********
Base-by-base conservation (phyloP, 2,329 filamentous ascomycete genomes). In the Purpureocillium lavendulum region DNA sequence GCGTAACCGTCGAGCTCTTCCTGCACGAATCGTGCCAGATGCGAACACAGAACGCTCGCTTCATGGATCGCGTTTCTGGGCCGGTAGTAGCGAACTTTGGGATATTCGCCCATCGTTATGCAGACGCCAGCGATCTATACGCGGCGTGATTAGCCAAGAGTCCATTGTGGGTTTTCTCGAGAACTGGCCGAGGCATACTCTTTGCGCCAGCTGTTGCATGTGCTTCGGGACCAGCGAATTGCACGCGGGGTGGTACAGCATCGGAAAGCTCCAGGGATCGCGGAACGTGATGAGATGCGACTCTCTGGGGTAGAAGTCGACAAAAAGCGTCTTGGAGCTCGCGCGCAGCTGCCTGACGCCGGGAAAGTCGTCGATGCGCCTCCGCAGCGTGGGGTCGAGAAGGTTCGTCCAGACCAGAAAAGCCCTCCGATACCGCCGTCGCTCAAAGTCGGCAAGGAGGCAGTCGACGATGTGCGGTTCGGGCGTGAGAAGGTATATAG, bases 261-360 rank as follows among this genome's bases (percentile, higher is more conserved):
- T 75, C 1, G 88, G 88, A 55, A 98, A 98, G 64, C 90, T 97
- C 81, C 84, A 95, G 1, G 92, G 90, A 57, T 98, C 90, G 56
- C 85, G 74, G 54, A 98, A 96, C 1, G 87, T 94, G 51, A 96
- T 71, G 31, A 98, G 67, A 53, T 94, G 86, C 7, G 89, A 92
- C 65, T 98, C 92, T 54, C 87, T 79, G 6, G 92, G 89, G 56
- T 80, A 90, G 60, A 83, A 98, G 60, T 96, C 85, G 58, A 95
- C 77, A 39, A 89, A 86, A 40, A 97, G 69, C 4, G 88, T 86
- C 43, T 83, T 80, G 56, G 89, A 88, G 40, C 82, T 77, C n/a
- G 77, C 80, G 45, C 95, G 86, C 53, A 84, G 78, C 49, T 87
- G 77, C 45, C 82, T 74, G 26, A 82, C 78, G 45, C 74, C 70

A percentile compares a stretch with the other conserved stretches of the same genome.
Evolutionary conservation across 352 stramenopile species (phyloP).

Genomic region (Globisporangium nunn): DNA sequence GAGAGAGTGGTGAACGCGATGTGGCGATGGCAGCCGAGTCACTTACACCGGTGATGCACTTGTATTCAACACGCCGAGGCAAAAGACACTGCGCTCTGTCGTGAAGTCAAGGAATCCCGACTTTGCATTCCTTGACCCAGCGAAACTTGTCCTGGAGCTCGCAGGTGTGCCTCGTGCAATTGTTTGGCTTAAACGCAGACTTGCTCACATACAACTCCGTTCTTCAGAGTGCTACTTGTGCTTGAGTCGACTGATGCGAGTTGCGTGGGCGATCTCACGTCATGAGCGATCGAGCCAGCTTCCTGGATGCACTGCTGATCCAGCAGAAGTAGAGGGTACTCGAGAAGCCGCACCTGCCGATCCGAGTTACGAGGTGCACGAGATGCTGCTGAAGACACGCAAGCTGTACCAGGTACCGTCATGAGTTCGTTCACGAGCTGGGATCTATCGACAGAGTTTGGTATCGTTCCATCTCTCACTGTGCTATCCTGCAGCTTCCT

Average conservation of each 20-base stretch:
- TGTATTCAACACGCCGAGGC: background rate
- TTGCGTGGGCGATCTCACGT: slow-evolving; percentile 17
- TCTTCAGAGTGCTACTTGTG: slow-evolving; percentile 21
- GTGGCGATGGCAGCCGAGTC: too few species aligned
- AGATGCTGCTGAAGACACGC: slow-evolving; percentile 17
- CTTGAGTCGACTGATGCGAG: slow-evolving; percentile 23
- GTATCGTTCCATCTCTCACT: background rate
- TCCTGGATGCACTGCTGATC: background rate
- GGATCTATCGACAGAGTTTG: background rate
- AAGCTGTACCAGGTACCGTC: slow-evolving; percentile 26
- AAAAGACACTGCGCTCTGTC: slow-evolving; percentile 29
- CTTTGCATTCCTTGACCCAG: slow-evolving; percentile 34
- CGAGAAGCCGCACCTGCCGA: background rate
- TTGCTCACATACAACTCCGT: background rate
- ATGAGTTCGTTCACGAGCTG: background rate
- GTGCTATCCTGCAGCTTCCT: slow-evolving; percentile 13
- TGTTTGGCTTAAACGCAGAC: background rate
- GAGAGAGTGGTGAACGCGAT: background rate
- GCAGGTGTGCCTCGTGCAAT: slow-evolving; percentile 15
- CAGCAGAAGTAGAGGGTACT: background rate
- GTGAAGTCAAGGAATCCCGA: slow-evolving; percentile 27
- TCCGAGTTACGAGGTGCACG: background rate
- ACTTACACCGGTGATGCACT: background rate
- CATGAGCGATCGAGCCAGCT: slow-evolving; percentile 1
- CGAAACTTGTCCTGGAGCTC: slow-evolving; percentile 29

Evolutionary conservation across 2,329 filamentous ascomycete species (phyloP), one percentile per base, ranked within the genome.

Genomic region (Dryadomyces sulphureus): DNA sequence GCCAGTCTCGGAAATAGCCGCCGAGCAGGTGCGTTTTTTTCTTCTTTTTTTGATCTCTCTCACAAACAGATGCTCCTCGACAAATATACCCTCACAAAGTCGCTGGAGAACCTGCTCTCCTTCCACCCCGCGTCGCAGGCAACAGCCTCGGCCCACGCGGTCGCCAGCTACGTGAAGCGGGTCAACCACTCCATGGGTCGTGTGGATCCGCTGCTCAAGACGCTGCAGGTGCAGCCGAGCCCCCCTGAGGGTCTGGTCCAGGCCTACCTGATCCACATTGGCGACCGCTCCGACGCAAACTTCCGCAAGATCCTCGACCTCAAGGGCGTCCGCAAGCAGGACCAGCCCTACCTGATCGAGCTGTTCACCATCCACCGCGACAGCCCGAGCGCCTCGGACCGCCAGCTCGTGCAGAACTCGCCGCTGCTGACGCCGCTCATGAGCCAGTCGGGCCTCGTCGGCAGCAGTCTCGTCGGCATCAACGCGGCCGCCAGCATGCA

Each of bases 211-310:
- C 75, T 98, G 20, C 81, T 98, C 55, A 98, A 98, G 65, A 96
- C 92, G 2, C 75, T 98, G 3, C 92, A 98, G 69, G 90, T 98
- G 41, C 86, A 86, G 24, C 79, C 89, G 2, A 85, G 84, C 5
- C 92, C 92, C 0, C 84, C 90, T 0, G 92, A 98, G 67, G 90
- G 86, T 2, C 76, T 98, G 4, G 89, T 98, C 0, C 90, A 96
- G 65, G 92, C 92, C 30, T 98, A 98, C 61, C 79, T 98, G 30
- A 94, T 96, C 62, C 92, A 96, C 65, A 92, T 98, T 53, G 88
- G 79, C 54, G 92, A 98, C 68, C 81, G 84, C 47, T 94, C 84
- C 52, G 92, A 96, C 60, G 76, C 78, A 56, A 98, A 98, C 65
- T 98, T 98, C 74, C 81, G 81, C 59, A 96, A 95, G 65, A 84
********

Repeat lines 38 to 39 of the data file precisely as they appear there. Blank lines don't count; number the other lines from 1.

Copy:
- ACTTACACCGGTGATGCACT: background rate
- CATGAGCGATCGAGCCAGCT: slow-evolving; percentile 1